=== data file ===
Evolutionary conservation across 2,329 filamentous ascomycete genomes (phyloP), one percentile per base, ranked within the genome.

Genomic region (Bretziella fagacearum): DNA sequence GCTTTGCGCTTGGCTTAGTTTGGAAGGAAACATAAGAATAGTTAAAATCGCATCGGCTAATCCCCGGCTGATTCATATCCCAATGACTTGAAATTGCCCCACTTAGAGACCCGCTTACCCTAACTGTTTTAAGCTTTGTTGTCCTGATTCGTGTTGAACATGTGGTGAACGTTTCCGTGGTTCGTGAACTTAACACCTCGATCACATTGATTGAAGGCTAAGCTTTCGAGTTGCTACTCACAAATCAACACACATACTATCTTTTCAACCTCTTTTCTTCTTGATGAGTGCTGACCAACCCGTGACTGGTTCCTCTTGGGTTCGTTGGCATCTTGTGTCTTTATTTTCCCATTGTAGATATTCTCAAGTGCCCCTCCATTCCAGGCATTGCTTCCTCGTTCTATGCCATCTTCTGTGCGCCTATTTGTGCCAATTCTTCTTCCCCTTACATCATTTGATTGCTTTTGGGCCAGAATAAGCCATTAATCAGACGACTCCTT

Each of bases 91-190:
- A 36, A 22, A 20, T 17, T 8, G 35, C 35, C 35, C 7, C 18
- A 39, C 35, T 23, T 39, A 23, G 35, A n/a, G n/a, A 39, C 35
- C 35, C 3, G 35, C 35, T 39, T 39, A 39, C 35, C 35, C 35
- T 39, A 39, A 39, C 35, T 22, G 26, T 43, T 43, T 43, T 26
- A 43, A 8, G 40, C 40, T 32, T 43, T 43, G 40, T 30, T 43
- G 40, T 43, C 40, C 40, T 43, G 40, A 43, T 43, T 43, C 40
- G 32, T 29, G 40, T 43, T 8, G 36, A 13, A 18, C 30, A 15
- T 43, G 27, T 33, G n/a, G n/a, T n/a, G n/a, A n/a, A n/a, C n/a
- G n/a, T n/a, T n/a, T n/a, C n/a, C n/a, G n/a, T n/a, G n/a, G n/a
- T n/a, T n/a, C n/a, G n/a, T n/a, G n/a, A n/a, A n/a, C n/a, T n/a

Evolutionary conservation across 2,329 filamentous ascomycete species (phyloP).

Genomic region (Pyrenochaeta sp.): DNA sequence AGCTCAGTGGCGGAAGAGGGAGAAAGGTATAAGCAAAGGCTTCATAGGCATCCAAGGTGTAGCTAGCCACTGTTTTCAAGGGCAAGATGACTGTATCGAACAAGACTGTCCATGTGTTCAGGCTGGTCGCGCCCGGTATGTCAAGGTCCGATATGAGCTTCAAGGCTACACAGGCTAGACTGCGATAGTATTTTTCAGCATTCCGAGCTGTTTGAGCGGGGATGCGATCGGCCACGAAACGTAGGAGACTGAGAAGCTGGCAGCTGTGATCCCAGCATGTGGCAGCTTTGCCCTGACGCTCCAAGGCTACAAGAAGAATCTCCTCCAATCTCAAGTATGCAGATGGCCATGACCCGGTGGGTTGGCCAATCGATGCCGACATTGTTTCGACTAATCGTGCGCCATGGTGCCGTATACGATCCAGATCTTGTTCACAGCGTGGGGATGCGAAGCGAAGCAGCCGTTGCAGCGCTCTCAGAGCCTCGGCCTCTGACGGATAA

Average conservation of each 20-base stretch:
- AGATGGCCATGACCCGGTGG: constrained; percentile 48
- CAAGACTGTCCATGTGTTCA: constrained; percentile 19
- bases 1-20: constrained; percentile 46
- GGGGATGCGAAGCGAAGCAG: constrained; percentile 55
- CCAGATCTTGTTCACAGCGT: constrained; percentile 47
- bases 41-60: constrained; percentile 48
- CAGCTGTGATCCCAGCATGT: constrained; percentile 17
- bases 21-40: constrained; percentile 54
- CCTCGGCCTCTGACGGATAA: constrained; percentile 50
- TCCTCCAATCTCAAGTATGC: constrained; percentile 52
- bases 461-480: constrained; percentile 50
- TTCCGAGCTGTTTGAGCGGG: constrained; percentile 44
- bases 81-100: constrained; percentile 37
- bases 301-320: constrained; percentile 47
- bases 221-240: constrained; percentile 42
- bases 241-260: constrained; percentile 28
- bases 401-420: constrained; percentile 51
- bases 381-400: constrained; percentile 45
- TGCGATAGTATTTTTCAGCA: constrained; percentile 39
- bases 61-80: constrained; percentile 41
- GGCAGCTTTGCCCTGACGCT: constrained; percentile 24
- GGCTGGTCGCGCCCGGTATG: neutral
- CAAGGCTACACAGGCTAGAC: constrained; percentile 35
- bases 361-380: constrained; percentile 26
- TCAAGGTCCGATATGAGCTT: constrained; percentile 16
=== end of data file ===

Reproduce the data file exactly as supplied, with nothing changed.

Evolutionary conservation across 2,329 filamentous ascomycete genomes (phyloP), one percentile per base, ranked within the genome.

Genomic region (Bretziella fagacearum): DNA sequence GCTTTGCGCTTGGCTTAGTTTGGAAGGAAACATAAGAATAGTTAAAATCGCATCGGCTAATCCCCGGCTGATTCATATCCCAATGACTTGAAATTGCCCCACTTAGAGACCCGCTTACCCTAACTGTTTTAAGCTTTGTTGTCCTGATTCGTGTTGAACATGTGGTGAACGTTTCCGTGGTTCGTGAACTTAACACCTCGATCACATTGATTGAAGGCTAAGCTTTCGAGTTGCTACTCACAAATCAACACACATACTATCTTTTCAACCTCTTTTCTTCTTGATGAGTGCTGACCAACCCGTGACTGGTTCCTCTTGGGTTCGTTGGCATCTTGTGTCTTTATTTTCCCATTGTAGATATTCTCAAGTGCCCCTCCATTCCAGGCATTGCTTCCTCGTTCTATGCCATCTTCTGTGCGCCTATTTGTGCCAATTCTTCTTCCCCTTACATCATTTGATTGCTTTTGGGCCAGAATAAGCCATTAATCAGACGACTCCTT

Each of bases 91-190:
- A 36, A 22, A 20, T 17, T 8, G 35, C 35, C 35, C 7, C 18
- A 39, C 35, T 23, T 39, A 23, G 35, A n/a, G n/a, A 39, C 35
- C 35, C 3, G 35, C 35, T 39, T 39, A 39, C 35, C 35, C 35
- T 39, A 39, A 39, C 35, T 22, G 26, T 43, T 43, T 43, T 26
- A 43, A 8, G 40, C 40, T 32, T 43, T 43, G 40, T 30, T 43
- G 40, T 43, C 40, C 40, T 43, G 40, A 43, T 43, T 43, C 40
- G 32, T 29, G 40, T 43, T 8, G 36, A 13, A 18, C 30, A 15
- T 43, G 27, T 33, G n/a, G n/a, T n/a, G n/a, A n/a, A n/a, C n/a
- G n/a, T n/a, T n/a, T n/a, C n/a, C n/a, G n/a, T n/a, G n/a, G n/a
- T n/a, T n/a, C n/a, G n/a, T n/a, G n/a, A n/a, A n/a, C n/a, T n/a

Evolutionary conservation across 2,329 filamentous ascomycete species (phyloP).

Genomic region (Pyrenochaeta sp.): DNA sequence AGCTCAGTGGCGGAAGAGGGAGAAAGGTATAAGCAAAGGCTTCATAGGCATCCAAGGTGTAGCTAGCCACTGTTTTCAAGGGCAAGATGACTGTATCGAACAAGACTGTCCATGTGTTCAGGCTGGTCGCGCCCGGTATGTCAAGGTCCGATATGAGCTTCAAGGCTACACAGGCTAGACTGCGATAGTATTTTTCAGCATTCCGAGCTGTTTGAGCGGGGATGCGATCGGCCACGAAACGTAGGAGACTGAGAAGCTGGCAGCTGTGATCCCAGCATGTGGCAGCTTTGCCCTGACGCTCCAAGGCTACAAGAAGAATCTCCTCCAATCTCAAGTATGCAGATGGCCATGACCCGGTGGGTTGGCCAATCGATGCCGACATTGTTTCGACTAATCGTGCGCCATGGTGCCGTATACGATCCAGATCTTGTTCACAGCGTGGGGATGCGAAGCGAAGCAGCCGTTGCAGCGCTCTCAGAGCCTCGGCCTCTGACGGATAA

Average conservation of each 20-base stretch:
- AGATGGCCATGACCCGGTGG: constrained; percentile 48
- CAAGACTGTCCATGTGTTCA: constrained; percentile 19
- bases 1-20: constrained; percentile 46
- GGGGATGCGAAGCGAAGCAG: constrained; percentile 55
- CCAGATCTTGTTCACAGCGT: constrained; percentile 47
- bases 41-60: constrained; percentile 48
- CAGCTGTGATCCCAGCATGT: constrained; percentile 17
- bases 21-40: constrained; percentile 54
- CCTCGGCCTCTGACGGATAA: constrained; percentile 50
- TCCTCCAATCTCAAGTATGC: constrained; percentile 52
- bases 461-480: constrained; percentile 50
- TTCCGAGCTGTTTGAGCGGG: constrained; percentile 44
- bases 81-100: constrained; percentile 37
- bases 301-320: constrained; percentile 47
- bases 221-240: constrained; percentile 42
- bases 241-260: constrained; percentile 28
- bases 401-420: constrained; percentile 51
- bases 381-400: constrained; percentile 45
- TGCGATAGTATTTTTCAGCA: constrained; percentile 39
- bases 61-80: constrained; percentile 41
- GGCAGCTTTGCCCTGACGCT: constrained; percentile 24
- GGCTGGTCGCGCCCGGTATG: neutral
- CAAGGCTACACAGGCTAGAC: constrained; percentile 35
- bases 361-380: constrained; percentile 26
- TCAAGGTCCGATATGAGCTT: constrained; percentile 16